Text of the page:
Having children is certainly a big change in any parent’s life. Clearly, new parents will have to undertake a lot more responsibilities. On thing that most parents don’t always consider is whether they can be held liable for their children’s negligent actions that harm other people.
From a parent’s perspective, he or she may believe that a child could be too young to be responsible for these kinds of mistakes. On the other hand, people that are injured from an unintentional or intentional child’s act will want to be compensated for any injuries that they may incur. The ultimate question becomes whether you, as a parent, can be held liable for your child’s actions that can harm other people.
Tort law is a field of law that includes intentional and unintentional acts that harm a person. Torts include intentional torts such as assault, battery, trespass, etc., as well as unintentional torts such as negligence. Negligence occurs when a person breaches a duty that he or she owes to another person and that person is injured (AKA damaged) by that breach.
Children have not had the time, growth, and brain development to understand what is right or wrong and whether their actions can risk harming someone else. While adults have a duty to behave as a reasonably prudent person to foreseeable victims, a child is held to a less burdensome standard of care. A child’s standard of care is that of a child of similar age, education, intelligence, and experience. If children fall below that standard and cause harm or damage to someone, intentional or not, they may be held liable.
Courts have typically held that children under seven cannot be negligent. From ages seven to fourteen, there is a rebuttable presumption that they cannot be negligent. As for children between the ages of fourteen and twenty-one, there is a rebuttable presumption that the child can be negligent.
Children commonly don’t have jobs or assets to pay for their lapse in judgment when they are liable, however. Parents can understandably worry whether they can be financially responsible for the harm that their children create and have to pay out of their own pockets. Usually, a parent will be financially responsible for the acts of their children that harm others, but some states have limited damage amounts. Regardless, being a parent means you obtain parental liability for your child’s actions.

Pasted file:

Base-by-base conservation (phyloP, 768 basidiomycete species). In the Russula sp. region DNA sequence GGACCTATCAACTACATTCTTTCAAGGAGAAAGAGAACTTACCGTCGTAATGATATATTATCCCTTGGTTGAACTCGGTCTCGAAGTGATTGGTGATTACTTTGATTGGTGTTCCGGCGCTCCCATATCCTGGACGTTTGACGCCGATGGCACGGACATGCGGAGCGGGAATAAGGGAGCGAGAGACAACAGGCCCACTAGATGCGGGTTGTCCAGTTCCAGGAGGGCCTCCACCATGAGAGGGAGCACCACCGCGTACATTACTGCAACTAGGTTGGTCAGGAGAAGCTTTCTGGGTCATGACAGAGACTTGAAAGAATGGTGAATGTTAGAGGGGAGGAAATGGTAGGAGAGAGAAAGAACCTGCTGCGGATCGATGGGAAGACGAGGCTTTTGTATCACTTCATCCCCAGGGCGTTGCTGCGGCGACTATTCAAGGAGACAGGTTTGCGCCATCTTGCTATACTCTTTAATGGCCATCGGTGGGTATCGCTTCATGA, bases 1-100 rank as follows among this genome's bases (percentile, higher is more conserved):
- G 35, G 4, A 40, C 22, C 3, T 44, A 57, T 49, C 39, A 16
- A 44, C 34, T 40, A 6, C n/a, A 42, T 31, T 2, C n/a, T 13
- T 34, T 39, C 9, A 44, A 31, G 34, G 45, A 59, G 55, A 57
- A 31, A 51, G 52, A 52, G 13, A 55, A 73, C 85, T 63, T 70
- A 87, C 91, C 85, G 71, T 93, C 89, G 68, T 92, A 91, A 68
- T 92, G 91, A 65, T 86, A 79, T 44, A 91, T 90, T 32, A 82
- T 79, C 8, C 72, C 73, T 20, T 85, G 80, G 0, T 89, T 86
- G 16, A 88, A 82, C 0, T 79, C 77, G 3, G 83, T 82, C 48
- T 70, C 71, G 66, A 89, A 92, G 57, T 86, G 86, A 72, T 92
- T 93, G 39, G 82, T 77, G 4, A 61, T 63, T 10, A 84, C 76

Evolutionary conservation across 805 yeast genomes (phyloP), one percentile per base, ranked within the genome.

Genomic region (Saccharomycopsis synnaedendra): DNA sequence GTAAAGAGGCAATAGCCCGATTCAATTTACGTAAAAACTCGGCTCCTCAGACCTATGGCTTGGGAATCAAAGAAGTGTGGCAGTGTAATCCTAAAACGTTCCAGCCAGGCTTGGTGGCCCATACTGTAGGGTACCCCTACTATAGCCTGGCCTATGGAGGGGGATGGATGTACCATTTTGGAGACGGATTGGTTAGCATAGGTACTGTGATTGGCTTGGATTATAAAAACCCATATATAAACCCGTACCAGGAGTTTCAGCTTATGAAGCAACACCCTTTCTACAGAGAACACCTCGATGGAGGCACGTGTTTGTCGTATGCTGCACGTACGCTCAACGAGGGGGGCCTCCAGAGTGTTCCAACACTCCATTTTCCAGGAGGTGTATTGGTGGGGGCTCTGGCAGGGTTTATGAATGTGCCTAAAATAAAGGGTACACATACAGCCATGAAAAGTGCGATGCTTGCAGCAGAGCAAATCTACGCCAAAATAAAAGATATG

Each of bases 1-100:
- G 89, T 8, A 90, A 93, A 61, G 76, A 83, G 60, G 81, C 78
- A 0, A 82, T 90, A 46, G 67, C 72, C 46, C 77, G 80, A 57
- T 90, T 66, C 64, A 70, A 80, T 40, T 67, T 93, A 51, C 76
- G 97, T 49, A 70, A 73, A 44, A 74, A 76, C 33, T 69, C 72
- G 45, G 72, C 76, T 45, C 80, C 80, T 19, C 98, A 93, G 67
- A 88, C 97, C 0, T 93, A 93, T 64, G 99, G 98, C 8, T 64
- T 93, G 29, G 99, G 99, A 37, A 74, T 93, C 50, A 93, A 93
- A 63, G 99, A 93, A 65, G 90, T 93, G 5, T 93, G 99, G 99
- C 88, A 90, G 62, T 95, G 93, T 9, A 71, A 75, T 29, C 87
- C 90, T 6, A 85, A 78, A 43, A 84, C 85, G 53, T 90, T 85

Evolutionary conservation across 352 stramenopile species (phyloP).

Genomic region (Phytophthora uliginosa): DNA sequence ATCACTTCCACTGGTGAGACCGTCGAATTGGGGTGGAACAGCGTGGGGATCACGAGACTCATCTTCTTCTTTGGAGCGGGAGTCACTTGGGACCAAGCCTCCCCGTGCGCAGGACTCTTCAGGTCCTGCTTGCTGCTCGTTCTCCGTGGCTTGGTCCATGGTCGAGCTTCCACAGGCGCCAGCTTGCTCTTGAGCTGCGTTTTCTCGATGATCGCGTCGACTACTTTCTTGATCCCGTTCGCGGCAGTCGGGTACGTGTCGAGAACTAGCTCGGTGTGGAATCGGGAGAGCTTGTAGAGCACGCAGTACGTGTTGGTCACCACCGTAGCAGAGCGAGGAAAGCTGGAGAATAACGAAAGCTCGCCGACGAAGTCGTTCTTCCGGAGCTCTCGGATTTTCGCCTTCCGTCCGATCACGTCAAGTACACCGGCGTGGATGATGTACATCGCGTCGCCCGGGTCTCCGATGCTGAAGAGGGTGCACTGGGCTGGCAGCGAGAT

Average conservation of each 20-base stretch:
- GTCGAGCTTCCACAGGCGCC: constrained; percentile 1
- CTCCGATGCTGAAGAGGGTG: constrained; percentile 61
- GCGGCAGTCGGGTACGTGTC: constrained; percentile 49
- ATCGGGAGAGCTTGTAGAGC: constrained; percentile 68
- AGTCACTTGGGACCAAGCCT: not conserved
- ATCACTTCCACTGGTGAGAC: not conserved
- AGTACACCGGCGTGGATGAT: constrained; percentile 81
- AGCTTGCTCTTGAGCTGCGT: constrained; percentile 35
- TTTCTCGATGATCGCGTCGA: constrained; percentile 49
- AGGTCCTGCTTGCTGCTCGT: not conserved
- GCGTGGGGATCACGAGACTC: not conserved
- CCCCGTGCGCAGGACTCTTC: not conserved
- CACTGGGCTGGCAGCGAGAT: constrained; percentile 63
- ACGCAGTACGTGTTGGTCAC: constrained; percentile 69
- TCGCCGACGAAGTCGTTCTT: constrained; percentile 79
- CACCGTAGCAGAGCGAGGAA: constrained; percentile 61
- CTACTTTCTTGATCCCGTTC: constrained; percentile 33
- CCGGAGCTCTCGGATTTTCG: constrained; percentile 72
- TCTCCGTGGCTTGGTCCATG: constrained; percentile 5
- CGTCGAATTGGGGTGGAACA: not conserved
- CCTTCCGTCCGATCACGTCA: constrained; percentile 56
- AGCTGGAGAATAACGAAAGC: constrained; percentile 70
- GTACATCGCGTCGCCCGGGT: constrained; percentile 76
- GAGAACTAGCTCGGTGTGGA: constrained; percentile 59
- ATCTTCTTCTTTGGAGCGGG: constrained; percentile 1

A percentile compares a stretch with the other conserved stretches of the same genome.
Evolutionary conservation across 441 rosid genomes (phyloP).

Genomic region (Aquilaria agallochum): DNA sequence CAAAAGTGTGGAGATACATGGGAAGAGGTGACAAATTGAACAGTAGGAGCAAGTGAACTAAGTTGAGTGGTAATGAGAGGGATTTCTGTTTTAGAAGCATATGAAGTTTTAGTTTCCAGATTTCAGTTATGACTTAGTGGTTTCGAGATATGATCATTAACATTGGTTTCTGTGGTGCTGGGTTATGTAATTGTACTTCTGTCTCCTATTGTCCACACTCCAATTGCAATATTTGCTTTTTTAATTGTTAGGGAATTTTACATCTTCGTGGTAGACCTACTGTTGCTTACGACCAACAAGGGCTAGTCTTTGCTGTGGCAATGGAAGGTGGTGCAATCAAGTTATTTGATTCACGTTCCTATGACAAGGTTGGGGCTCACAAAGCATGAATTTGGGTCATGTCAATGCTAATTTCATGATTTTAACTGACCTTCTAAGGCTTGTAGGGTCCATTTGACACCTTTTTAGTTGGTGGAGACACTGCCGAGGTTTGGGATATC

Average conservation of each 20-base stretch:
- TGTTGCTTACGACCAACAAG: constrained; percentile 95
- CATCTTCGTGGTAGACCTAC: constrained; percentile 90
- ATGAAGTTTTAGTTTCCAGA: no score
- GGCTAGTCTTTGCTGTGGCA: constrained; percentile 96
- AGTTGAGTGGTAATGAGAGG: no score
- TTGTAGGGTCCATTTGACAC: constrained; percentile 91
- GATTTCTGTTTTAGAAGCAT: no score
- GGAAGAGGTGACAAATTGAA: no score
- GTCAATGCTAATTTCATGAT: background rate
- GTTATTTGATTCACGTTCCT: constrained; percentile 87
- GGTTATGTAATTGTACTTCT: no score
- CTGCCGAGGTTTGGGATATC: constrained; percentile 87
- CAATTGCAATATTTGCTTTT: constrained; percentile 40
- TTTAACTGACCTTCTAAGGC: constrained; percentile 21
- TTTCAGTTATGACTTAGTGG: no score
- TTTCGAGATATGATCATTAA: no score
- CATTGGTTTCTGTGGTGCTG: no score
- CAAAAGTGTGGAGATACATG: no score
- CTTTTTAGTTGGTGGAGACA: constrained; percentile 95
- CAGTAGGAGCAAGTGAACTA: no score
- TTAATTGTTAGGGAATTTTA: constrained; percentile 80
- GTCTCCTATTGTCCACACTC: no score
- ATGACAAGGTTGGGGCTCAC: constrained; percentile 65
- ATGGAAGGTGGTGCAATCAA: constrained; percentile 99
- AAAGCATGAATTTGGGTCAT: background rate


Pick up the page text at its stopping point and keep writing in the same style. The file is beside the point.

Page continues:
Although children can personally be negligent, parents can also be held liable for negligent supervision of a child. As a parent, you have legal responsibility for your child, so you have an additional duty to supervise him or her to make sure they don’t harm another person. Therefore, even when your child is negligent, you could also be liable for negligently supervising your child. This of course, varies from the state you live in but this additional responsibility can often be asserted in personal injury cases.
To avoid being required to pay for your children’s mistakes, you should always supervise them as well as you can. Children can be difficult to predict, but you have a duty to try to prevent foreseeable harms and dangers to other people. Failing to supervise them properly could lead to being held liable for negligent supervision in addition to having to pay for your child’s tort(s).